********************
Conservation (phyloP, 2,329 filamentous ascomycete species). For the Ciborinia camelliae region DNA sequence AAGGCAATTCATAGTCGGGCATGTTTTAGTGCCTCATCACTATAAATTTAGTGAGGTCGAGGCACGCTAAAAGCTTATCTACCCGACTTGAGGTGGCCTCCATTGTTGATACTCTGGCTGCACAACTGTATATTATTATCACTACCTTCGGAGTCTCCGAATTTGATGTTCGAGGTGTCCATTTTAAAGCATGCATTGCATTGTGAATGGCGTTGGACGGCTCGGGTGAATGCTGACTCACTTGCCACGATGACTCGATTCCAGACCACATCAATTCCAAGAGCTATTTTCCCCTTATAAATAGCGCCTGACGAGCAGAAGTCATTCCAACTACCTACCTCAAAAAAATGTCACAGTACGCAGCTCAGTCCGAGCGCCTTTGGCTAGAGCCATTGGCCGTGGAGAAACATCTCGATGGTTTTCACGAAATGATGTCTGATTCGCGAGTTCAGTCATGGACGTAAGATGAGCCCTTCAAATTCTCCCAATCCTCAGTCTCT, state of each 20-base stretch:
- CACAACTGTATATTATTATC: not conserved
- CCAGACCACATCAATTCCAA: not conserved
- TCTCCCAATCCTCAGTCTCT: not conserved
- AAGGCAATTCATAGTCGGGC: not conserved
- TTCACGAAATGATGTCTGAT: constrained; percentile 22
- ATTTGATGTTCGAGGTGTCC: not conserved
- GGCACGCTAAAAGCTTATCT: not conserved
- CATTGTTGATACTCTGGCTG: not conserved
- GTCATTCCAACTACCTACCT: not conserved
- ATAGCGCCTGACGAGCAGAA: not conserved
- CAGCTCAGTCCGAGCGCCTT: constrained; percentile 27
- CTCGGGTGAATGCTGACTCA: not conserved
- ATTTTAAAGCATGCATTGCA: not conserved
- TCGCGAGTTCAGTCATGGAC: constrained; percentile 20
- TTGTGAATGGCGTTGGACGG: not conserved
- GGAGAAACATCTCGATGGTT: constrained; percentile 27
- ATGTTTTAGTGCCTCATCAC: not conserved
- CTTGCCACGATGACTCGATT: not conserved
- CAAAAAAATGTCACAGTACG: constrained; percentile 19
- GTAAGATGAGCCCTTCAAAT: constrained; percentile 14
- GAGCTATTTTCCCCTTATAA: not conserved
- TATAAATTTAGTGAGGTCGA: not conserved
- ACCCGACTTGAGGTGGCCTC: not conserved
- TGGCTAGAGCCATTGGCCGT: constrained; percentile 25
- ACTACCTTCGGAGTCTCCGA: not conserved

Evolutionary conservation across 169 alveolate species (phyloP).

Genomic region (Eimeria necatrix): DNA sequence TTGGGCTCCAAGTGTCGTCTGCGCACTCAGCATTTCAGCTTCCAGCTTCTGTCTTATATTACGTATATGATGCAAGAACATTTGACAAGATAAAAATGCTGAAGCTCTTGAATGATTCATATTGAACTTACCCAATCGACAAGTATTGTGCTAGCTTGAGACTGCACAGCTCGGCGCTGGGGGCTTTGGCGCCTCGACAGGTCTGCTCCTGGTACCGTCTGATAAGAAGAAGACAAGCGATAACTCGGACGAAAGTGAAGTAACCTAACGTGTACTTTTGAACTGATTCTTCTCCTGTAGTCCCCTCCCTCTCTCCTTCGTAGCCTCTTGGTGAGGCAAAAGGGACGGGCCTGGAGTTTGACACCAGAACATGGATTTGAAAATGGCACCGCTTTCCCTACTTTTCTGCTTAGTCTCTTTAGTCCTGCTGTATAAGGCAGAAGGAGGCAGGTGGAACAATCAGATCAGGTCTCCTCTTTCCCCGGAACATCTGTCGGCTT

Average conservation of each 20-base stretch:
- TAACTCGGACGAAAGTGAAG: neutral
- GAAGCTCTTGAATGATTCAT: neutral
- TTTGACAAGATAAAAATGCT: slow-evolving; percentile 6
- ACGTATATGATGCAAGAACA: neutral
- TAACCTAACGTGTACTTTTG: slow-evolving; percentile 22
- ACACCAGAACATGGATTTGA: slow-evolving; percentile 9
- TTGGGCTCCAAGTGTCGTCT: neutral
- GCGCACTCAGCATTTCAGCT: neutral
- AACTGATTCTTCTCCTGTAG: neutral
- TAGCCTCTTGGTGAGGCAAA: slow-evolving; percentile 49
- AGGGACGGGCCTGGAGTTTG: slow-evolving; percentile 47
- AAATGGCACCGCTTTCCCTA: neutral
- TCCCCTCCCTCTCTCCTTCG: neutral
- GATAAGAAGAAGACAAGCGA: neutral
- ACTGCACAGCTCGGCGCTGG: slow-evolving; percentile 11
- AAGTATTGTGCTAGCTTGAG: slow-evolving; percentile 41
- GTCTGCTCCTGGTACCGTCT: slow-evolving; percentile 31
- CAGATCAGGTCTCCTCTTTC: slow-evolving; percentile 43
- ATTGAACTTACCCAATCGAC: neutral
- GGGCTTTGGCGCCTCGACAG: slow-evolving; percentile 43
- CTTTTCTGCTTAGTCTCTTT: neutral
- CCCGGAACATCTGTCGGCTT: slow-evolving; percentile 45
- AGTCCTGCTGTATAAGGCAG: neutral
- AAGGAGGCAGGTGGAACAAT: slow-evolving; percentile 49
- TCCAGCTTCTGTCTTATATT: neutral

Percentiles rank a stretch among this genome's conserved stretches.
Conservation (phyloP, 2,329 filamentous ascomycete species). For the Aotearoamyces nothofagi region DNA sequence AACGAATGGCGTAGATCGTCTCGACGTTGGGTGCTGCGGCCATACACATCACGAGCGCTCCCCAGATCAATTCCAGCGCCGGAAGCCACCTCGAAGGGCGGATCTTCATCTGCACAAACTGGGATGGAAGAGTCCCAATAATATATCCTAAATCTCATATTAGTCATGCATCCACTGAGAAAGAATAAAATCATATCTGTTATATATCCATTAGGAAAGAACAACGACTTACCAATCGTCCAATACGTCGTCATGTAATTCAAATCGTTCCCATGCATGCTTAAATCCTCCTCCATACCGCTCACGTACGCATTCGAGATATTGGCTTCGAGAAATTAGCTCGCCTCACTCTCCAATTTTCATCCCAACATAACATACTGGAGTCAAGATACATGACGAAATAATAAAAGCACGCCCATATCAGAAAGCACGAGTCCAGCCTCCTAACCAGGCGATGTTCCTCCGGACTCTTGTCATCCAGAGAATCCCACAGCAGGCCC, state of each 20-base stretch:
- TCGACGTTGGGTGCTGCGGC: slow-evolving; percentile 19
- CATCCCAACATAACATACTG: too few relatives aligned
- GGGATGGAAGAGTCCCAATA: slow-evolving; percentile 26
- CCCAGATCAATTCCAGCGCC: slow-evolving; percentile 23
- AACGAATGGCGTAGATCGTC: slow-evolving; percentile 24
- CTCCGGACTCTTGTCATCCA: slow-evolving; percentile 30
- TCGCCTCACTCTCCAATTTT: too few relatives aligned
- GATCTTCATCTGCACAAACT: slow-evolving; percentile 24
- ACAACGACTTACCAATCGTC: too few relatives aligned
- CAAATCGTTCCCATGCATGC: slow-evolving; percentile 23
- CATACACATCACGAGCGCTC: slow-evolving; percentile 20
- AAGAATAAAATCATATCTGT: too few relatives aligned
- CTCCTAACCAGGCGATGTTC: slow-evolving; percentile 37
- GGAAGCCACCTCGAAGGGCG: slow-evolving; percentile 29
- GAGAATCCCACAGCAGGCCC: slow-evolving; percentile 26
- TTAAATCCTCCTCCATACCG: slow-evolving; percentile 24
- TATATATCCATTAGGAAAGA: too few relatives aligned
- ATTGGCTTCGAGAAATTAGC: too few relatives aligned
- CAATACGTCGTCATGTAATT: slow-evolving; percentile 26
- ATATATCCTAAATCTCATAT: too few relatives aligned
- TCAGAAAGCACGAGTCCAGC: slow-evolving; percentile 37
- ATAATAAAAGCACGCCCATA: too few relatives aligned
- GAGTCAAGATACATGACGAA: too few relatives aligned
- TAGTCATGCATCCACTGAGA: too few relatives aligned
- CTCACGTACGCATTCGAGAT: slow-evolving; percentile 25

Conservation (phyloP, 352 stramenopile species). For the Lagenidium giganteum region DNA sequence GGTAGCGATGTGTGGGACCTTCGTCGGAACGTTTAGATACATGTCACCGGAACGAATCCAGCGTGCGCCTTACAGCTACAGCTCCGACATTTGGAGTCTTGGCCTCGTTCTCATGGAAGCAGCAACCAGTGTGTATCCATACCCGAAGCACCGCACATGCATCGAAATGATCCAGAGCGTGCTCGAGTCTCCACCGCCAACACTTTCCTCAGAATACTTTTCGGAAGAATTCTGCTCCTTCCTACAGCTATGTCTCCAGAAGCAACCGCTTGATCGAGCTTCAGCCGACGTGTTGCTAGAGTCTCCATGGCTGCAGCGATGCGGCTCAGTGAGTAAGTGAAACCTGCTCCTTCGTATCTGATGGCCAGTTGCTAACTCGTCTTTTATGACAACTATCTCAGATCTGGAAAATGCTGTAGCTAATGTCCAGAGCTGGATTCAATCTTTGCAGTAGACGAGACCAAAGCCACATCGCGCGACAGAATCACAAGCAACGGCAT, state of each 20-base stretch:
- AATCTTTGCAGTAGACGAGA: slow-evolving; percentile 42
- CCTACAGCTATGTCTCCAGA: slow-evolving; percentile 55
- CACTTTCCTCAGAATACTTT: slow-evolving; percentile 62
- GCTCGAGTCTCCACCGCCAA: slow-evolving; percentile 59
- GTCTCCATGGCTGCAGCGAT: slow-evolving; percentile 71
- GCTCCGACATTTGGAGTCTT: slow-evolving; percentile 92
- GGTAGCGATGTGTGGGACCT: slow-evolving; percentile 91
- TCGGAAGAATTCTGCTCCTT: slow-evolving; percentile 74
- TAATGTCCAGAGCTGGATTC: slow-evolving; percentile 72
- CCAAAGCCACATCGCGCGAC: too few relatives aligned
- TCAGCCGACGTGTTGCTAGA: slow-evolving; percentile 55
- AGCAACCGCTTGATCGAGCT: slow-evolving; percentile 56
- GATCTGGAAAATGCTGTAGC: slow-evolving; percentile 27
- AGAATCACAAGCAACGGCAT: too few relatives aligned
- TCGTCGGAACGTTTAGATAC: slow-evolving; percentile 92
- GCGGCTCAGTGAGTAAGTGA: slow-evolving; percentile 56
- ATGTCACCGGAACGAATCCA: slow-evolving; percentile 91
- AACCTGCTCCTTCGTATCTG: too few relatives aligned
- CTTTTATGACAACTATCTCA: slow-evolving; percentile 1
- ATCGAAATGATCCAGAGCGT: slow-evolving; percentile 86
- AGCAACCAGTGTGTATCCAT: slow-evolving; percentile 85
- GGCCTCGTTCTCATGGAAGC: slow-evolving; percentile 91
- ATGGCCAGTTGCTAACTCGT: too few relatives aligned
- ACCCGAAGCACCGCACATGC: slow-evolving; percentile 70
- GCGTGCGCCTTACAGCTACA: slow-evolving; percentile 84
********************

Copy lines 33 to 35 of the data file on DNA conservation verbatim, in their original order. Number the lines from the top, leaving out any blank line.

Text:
- ACGTATATGATGCAAGAACA: neutral
- TAACCTAACGTGTACTTTTG: slow-evolving; percentile 22
- ACACCAGAACATGGATTTGA: slow-evolving; percentile 9